The culinary arts are looking up in down-under kitchens

For years the Australian kitchen was labeled by travelers as a lost cause, characterized by stodgy meat pies, the salty gelatinous spread called vegemite, and the elegant but old-fashioned meringue and fresh-fruit dessert, the Pavlova.

But things have changed, and a visit to almost any large city in Australia proves to even the most skeptical diner that things are looking up down under.

In Melbourne, for example, this ''garden city'' at last count had over 1,300 restaurants. This is in part a response to heavy immigration since World War II, particularly of Greeks, Italians, Chinese, and Vietnamese.

But the real boon to restaurants was the 1956 Olympics, when chefs arrived to cook for their national teams. Some liked the city so much they stayed and opened restaurants.

Beverley Sutherland Smith, a Melbourne cookbook author and teacher, says Australians have started to travel more.

''They tour Europe for five or six weeks and find out what fine cooking is all about. Then when they come back, they won't accept second best,'' she says.

Mrs. Smith, who has written four cookbooks, has studied with Michel Guerard in France and Freddy Girardet in Switzerland. Her cooking classes are always booked a year in advance.

A restaurant like the Cliveden Room in the Melbourne Hilton reflects the sophisticated style of dining that Australians in large cities can now enjoy. The room itself has been reconstructed with the stained glass and wood paneling of a 19th-century mansion that was on the site before the hotel was built.

The meal might begin with a duckling pate from a recipe of Paul Bocuse, followed by perfectly cooked ravioli filled with lobster, and a scallop mousse.

Among the choices for the entree are barramundies, a delicious, firm-fleshed Australian fish, with fennel butter; medallion of veal with a dilled salmon sauce; or Chicken Supreme filled with brains and spinach.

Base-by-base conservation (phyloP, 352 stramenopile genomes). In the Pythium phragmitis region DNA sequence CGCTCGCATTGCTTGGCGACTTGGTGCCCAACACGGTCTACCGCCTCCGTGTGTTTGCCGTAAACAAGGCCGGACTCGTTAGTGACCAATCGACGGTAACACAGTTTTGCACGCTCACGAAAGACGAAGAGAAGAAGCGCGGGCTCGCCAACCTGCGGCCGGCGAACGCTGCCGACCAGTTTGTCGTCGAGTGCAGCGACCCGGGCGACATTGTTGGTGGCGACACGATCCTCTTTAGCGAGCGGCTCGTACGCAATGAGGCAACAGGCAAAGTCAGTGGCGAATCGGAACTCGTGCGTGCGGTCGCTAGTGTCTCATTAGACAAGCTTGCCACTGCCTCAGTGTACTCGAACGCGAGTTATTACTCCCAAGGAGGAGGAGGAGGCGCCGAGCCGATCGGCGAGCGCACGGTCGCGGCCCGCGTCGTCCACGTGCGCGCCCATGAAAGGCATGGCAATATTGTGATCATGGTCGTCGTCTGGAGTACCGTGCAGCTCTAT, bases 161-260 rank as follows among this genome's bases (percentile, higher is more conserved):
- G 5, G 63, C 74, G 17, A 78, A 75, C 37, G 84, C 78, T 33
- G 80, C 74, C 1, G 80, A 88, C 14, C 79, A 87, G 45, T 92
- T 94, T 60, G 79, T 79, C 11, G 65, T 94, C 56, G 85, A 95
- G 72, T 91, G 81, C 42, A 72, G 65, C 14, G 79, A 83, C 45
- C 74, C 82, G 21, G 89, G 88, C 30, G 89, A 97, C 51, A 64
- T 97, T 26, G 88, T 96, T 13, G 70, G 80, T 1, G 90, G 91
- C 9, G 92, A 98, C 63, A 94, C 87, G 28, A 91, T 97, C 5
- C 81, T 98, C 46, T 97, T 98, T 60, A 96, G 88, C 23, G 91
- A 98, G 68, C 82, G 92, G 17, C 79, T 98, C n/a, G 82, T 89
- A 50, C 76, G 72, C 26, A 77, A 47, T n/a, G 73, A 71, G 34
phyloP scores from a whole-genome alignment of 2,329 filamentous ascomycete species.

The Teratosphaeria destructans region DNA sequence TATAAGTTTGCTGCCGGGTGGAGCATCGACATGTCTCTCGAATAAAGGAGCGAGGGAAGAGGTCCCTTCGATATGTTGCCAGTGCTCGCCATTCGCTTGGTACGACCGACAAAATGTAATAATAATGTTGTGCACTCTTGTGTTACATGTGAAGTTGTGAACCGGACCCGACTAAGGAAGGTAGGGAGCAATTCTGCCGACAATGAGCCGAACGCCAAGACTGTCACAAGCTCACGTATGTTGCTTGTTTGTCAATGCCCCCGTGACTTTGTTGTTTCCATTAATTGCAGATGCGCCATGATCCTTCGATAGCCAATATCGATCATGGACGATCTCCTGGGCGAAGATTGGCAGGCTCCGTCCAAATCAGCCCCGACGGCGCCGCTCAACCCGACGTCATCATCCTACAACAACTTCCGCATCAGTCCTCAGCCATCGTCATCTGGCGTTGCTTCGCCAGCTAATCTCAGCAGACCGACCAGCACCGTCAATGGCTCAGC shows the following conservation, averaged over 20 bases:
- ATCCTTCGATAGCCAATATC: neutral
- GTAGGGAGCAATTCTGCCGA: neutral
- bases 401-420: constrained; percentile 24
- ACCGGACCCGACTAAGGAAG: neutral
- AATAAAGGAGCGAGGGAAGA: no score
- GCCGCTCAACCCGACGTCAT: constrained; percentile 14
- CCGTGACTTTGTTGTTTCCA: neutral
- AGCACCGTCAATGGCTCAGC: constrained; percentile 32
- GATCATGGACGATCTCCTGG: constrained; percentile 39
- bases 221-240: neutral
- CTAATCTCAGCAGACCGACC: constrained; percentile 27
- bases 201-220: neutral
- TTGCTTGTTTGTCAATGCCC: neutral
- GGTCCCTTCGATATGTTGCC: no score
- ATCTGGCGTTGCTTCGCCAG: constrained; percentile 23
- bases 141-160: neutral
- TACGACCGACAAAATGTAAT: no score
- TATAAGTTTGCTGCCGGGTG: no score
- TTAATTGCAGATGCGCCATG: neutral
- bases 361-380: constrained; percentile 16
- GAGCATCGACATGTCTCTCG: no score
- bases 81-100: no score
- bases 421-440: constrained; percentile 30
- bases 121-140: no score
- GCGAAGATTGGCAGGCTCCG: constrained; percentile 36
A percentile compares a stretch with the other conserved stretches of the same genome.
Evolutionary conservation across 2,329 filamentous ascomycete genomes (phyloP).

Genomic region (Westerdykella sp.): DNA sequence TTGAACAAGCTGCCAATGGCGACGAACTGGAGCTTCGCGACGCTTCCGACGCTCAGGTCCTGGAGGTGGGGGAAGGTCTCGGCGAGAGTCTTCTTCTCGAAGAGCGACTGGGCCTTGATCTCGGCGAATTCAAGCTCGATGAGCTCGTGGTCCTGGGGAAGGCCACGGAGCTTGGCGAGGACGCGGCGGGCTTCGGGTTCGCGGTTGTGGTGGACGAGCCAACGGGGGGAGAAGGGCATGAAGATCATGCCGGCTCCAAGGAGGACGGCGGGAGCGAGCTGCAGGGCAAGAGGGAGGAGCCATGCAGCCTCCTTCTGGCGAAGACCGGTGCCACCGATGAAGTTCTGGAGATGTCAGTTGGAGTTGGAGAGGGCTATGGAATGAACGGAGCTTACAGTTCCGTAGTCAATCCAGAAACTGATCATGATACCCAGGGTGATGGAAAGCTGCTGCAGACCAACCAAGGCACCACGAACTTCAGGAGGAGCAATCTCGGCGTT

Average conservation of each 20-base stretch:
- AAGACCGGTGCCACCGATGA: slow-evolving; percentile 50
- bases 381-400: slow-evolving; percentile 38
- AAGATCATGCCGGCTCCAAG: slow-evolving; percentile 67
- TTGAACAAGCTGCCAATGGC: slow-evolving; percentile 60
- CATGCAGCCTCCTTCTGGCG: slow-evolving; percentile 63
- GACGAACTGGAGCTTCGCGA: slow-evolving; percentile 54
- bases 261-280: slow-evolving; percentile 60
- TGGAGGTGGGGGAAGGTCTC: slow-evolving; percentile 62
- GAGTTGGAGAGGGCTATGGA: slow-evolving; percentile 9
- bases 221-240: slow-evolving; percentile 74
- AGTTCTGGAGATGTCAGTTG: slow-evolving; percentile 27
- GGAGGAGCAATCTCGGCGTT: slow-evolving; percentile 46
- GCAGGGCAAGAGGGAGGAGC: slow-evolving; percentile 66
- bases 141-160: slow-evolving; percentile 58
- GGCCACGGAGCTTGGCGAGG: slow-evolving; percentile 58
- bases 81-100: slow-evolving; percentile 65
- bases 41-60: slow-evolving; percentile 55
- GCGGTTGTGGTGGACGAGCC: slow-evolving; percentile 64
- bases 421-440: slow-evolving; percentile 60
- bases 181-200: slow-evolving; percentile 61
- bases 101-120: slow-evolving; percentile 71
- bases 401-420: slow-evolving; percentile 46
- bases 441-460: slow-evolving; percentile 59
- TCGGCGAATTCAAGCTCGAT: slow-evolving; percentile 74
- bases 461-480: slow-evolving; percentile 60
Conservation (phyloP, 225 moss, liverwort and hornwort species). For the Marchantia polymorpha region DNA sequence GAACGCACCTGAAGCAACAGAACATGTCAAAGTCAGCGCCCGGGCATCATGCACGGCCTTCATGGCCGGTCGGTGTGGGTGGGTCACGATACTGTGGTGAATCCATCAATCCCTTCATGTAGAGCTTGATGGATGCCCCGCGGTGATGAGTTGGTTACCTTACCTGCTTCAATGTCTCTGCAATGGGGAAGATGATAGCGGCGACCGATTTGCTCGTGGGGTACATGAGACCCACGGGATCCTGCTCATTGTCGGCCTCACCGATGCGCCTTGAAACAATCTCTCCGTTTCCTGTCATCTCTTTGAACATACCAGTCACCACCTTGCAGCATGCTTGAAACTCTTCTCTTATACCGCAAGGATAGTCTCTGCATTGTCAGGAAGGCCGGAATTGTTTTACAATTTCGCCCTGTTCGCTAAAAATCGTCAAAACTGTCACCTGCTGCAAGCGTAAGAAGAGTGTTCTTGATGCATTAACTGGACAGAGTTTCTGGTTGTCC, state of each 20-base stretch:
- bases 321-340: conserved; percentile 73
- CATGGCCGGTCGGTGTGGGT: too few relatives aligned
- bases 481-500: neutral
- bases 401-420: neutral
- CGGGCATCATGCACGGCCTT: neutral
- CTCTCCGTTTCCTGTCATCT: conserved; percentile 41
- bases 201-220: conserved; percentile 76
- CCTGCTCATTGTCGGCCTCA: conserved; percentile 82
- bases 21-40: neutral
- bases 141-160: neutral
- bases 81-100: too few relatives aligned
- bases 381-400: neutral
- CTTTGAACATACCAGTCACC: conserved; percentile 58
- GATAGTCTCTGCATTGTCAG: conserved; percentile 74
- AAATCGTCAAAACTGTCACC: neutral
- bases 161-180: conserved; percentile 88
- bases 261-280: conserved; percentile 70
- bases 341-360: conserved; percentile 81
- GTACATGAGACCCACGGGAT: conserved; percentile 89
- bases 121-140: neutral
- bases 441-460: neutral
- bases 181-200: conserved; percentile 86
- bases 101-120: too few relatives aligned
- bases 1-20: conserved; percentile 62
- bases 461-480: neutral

Pastries on the dessert cart are rivaled only by the luscious fresh fruit from the region of Queensland in the north.

Australia is proud of its variety of magnificent seafood, which includes scallops and crayfish from the island of Tasmania, giant prawns from Queensland, and Sydney's famous rock oysters.

The Pacific and Indian Oceans are fished for bass, bream, cod, kingfish, mackerel, mullet, perch, snook, and whiting - to mention only some of the varieties.

''At our Victoria market,'' said Mrs. Smith, ''we have access to fresh fish flown in from all over the country. Seafood is very popular, and one of the trends is to cook fish with fruits, like whiting with grapes, for example.''

The enthusiasm for food and fine cooking in Melbourne is perhaps nowhere better illustrated than in the Hill of Content Bookshop on Bourke Street, where a longtime employee, Claire Kearney, tests the recipes in cookbooks before putting them on the shelf.

''The most popular cookbooks here are the ones published in America,'' she says. ''Last year our biggest seller was 'Cooking the Nouvelle Cuisine in America,' by Michele Urvater and David Liederman. We sold 300 copies.

''Some of the finest restaurants cook from it. People also make the dishes at home, for having dinner parties is the big thing in Melbourne.''

Dinner parties notwithstanding, the barbecue is still a strong contender for the most popular form of entertaining. ''Aussie barbies,'' as they are affectionately called by the locals, are far from the rough-and-ready outback affairs where roasted kangaroo, damper (an ash cake made of flour and water), and billy tea are featured.

Instead, they are casual but sophisticated events where the steaks are likely to be marinated in a mixture of Worcestershire and soy sauce, mustard, fresh ginger, and garlic before they are grilled.

But nowhere is the eclecticism of contemporary Australian cooking more apparent than in the vast array of salads served with the grilled fish or meat.

Australians love to invent salads, taking bean sprouts from the Chinese, fennel from the Italians, and bulgur wheat from the Middle East, then tossing them all together with an interesting dressing.

The variations are endless, and it is not uncommon for a guest to find himself faced with the tough decision of choosing from six or eight salads at an Aussie barbie.

This simple smoked-fish recipe is from ''Australian Fish Cooking,'' by Grant Blackman (Melbourne, 1978). Smoked Fish Flan 1 9-inch unbaked pie pastry, pricked 1 1/3 cups heavy cream or half-and-half 1 tablespoon French-style mustard 1 1/2 teaspoons capers, chopped 2 large eggs, lightly beaten Salt to taste Freshly ground black pepper 1/2 pound smoked fish, flaked

Bake pie pastry 10 minutes in an oven preheated to 425 degrees F. Set aside. Combine cream, mustard, capers, eggs, salt, and pepper. No salt needed if smoked fish is fairly salty.

Spread flaked fish evenly on piecrust. Top with cream mixture and bake in an oven preheated to 350 degrees F. until custard is set and top slightly browned, 45 to 50 minutes.

Leave at room temperature about 5 minutes before slicing. Serves 4 to 6.

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